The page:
10 March 2014

Victoria Melita's Sapphires

Victoria Melita of Edinburgh as Grand Duchess Victoria Feodorovna, ca. 1909 [1]
Another week, another look into Ducky's jewel vaults! Today, we're gazing upon one of the suites of jewelry that she inherited from her mother, Grand Duchess Maria Alexandrovna of Russia, Duchess of Edinburgh (and later Duchess of Saxe-Coburg and Gotha): her imperial sapphire parure.

The sapphire and diamond set was a present to Maria Alexandrovna on her wedding in 1874. Her groom was Prince Alfred, the second son of Prince Albert and Queen Victoria. The pair married at the Winter Palace in St. Petersburg, surrounded by her Romanov relatives. Along with a ruby tiara and a diamond fringe, Tsar Alexander II gave his daughter a parure of diamonds and sapphires. The set included the tiara, a necklace, and a stomacher that could be broken into two brooches.

Victoria Melita [2]
The sapphires were designed with Maria’s future role in mind. The blue gems were set in diamond elements that included floral motifs symbolizing her new home: roses (for England), thistles (for Scotland), and shamrocks (for Ireland). In her write-up on the jewels, Ursula states that the sapphires had an even longer royal history than the set itself; they were inherited by the tsar from his mother, Alexandra Feodorovna (who was born Princess Charlotte of Prussia).

The parure was passed from Maria Alexandrovna to her second daughter, Victoria Melita. As we've discussed before, Ducky was unlucky in love; her first marriage to Ernst of Hesse was a bust, and her second wedding, to her cousin, Grand Duke Kirill Vladimirovich, was controversial. But she managed to hold on to the sapphires through both weddings. She was photographed in the complete parure in 1909, after she became Grand Duchess Victoria Feodorovna of Russia, but before she and the rest of the surviving Romanovs were forced to flee the country. In her biographical sketch of Ducky, Meriel Buchanan [3] describes the grand duchess wearing the sapphires during the Blessing of the Waters of the Neva ceremony in 1911: "the Grand Duchess Cyril looked magnificent, her train of cornflower-blue velvet lined with silver, a tiara of sapphires and diamonds blazing on her head, her blue eyes alight with happiness" [4].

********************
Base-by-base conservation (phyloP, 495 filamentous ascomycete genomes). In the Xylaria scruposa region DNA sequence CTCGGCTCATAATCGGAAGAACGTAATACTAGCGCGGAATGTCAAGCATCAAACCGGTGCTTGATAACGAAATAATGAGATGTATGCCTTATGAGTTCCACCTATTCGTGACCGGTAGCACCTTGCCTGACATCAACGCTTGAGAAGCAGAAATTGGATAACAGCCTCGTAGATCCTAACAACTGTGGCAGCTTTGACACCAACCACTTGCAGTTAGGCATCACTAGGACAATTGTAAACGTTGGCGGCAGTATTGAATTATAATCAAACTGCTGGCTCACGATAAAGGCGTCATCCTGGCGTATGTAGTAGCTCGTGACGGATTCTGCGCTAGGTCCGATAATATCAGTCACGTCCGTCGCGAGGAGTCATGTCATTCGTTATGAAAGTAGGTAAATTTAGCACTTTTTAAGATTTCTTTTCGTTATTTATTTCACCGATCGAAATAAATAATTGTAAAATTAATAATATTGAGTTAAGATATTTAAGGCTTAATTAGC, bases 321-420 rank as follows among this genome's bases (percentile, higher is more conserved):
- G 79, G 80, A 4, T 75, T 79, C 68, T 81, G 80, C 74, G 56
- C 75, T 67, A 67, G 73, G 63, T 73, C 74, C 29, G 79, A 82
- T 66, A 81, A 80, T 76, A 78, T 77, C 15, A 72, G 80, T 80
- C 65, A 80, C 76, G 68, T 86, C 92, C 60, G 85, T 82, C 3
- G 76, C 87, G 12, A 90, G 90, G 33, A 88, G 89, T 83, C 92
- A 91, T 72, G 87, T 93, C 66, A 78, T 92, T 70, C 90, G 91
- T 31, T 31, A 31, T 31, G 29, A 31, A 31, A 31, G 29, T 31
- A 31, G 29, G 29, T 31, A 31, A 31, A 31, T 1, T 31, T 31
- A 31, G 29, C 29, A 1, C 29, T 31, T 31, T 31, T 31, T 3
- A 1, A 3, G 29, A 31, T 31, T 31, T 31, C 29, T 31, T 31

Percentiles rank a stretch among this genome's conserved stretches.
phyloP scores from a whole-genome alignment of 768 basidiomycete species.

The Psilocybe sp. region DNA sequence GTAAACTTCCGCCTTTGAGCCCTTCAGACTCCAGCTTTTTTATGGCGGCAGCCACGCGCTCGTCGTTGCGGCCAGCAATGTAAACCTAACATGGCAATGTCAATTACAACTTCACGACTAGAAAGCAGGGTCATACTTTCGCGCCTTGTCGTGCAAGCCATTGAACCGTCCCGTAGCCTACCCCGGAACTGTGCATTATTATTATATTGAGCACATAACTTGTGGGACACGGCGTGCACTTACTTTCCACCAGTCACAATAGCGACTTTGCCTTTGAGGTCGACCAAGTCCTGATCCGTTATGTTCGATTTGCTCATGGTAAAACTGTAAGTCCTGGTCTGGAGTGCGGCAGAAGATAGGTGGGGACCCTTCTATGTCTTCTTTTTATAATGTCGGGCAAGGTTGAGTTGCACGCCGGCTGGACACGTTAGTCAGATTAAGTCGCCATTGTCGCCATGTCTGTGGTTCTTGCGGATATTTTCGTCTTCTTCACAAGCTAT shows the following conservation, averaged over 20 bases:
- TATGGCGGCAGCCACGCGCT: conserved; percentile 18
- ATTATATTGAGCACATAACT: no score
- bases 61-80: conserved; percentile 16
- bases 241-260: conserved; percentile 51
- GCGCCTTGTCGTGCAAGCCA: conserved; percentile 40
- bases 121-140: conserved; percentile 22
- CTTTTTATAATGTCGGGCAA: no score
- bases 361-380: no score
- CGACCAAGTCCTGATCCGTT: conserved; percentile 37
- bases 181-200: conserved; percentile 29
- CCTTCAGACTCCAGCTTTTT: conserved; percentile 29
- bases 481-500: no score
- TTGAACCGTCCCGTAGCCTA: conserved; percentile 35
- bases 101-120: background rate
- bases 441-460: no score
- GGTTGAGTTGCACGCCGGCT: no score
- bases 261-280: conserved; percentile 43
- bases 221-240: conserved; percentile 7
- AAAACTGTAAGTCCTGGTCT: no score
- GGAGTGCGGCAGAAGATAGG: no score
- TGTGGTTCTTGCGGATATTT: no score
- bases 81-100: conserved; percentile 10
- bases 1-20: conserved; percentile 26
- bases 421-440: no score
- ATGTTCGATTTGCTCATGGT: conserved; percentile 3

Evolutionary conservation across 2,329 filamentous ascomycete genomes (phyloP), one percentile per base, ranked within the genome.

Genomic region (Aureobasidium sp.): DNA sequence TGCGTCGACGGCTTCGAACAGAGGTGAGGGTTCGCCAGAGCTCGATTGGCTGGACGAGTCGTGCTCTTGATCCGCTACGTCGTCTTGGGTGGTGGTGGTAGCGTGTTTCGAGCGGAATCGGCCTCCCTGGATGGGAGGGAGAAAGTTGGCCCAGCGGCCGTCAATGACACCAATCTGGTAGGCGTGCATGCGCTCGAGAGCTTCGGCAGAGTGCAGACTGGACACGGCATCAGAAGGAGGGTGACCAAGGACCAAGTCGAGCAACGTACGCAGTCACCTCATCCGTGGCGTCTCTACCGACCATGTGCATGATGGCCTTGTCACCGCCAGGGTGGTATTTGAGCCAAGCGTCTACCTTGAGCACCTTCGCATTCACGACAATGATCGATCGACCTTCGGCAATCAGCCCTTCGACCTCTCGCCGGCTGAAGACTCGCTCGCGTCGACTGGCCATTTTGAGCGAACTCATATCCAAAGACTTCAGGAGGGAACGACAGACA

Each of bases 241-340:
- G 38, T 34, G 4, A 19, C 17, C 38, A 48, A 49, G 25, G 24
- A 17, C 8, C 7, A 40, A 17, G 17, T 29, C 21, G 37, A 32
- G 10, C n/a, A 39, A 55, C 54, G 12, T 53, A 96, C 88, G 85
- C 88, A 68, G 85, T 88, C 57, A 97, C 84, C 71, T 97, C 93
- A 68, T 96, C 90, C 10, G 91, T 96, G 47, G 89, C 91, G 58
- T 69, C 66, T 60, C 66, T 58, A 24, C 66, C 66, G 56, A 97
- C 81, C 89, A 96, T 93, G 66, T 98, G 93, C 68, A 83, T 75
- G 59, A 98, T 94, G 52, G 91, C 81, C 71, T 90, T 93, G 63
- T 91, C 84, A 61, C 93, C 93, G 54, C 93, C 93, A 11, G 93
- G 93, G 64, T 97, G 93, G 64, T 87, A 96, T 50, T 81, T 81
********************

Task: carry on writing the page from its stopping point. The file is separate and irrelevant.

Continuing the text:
Sadly, like so many jewels with Romanov connections, the whereabouts of this sapphire sparkler today are unknown. We know what happened to the necklace and the stomacher; Ducky sold them to Cartier in Paris after the Russian Revolution. (The sale probably happened around the same time she sold her Greek key kokoshnik to the Romanian royal family.) As for the tiara, who knows? I have a feeling it most likely met the same fate as Ducky’s other jewels. Times were tough for deposed royals, and nearly all of the surviving Romanovs sold off their gems to finance their post-imperial lives. I think it’s a safe bet that this piece was sold and likely broken up, joining so many other Russian tiaras in the mists of history [5].

1. Cropped version of an image in the public domain; source here.
2. Cropped version of an image in the public domain; source here.
3. Muriel was the daughter of Sir George Buchanan, the British ambassador to Russia.
4. You can read the full biography here.
5. A version of this post originally appeared at A Tiara a Day in November 2013.